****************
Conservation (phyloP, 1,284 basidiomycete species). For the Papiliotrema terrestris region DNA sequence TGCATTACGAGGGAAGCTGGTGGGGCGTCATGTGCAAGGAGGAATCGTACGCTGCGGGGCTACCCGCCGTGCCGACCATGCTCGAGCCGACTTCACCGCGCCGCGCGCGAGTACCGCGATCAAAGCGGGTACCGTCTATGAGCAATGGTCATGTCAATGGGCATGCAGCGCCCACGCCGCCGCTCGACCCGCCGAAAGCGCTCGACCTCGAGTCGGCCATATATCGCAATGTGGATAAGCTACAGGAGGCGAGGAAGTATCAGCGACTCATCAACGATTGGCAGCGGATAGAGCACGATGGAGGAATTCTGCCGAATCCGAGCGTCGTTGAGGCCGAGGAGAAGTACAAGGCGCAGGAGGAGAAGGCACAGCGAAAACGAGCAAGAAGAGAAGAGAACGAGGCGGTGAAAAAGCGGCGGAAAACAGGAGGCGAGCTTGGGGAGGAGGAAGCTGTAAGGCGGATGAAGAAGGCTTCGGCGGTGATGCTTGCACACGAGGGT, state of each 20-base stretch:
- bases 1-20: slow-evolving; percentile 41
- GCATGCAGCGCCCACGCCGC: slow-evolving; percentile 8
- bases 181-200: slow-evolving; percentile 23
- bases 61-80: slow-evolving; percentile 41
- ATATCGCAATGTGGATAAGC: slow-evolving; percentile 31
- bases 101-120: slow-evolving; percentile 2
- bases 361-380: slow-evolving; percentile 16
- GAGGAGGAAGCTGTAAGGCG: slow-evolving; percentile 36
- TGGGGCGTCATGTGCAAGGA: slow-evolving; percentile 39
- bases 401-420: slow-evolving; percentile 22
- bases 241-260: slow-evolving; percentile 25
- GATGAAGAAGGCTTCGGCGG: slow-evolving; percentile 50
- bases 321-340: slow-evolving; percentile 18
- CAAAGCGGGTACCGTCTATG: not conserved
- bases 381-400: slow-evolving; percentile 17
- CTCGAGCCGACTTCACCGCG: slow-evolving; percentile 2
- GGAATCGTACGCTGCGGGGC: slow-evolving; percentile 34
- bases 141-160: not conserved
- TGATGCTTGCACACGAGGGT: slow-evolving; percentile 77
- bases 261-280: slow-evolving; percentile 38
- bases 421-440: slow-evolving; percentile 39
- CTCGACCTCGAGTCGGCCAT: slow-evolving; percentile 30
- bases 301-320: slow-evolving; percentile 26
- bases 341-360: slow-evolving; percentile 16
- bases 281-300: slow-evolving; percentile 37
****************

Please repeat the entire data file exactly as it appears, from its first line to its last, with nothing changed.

Conservation (phyloP, 1,284 basidiomycete species). For the Papiliotrema terrestris region DNA sequence TGCATTACGAGGGAAGCTGGTGGGGCGTCATGTGCAAGGAGGAATCGTACGCTGCGGGGCTACCCGCCGTGCCGACCATGCTCGAGCCGACTTCACCGCGCCGCGCGCGAGTACCGCGATCAAAGCGGGTACCGTCTATGAGCAATGGTCATGTCAATGGGCATGCAGCGCCCACGCCGCCGCTCGACCCGCCGAAAGCGCTCGACCTCGAGTCGGCCATATATCGCAATGTGGATAAGCTACAGGAGGCGAGGAAGTATCAGCGACTCATCAACGATTGGCAGCGGATAGAGCACGATGGAGGAATTCTGCCGAATCCGAGCGTCGTTGAGGCCGAGGAGAAGTACAAGGCGCAGGAGGAGAAGGCACAGCGAAAACGAGCAAGAAGAGAAGAGAACGAGGCGGTGAAAAAGCGGCGGAAAACAGGAGGCGAGCTTGGGGAGGAGGAAGCTGTAAGGCGGATGAAGAAGGCTTCGGCGGTGATGCTTGCACACGAGGGT, state of each 20-base stretch:
- bases 1-20: slow-evolving; percentile 41
- GCATGCAGCGCCCACGCCGC: slow-evolving; percentile 8
- bases 181-200: slow-evolving; percentile 23
- bases 61-80: slow-evolving; percentile 41
- ATATCGCAATGTGGATAAGC: slow-evolving; percentile 31
- bases 101-120: slow-evolving; percentile 2
- bases 361-380: slow-evolving; percentile 16
- GAGGAGGAAGCTGTAAGGCG: slow-evolving; percentile 36
- TGGGGCGTCATGTGCAAGGA: slow-evolving; percentile 39
- bases 401-420: slow-evolving; percentile 22
- bases 241-260: slow-evolving; percentile 25
- GATGAAGAAGGCTTCGGCGG: slow-evolving; percentile 50
- bases 321-340: slow-evolving; percentile 18
- CAAAGCGGGTACCGTCTATG: not conserved
- bases 381-400: slow-evolving; percentile 17
- CTCGAGCCGACTTCACCGCG: slow-evolving; percentile 2
- GGAATCGTACGCTGCGGGGC: slow-evolving; percentile 34
- bases 141-160: not conserved
- TGATGCTTGCACACGAGGGT: slow-evolving; percentile 77
- bases 261-280: slow-evolving; percentile 38
- bases 421-440: slow-evolving; percentile 39
- CTCGACCTCGAGTCGGCCAT: slow-evolving; percentile 30
- bases 301-320: slow-evolving; percentile 26
- bases 341-360: slow-evolving; percentile 16
- bases 281-300: slow-evolving; percentile 37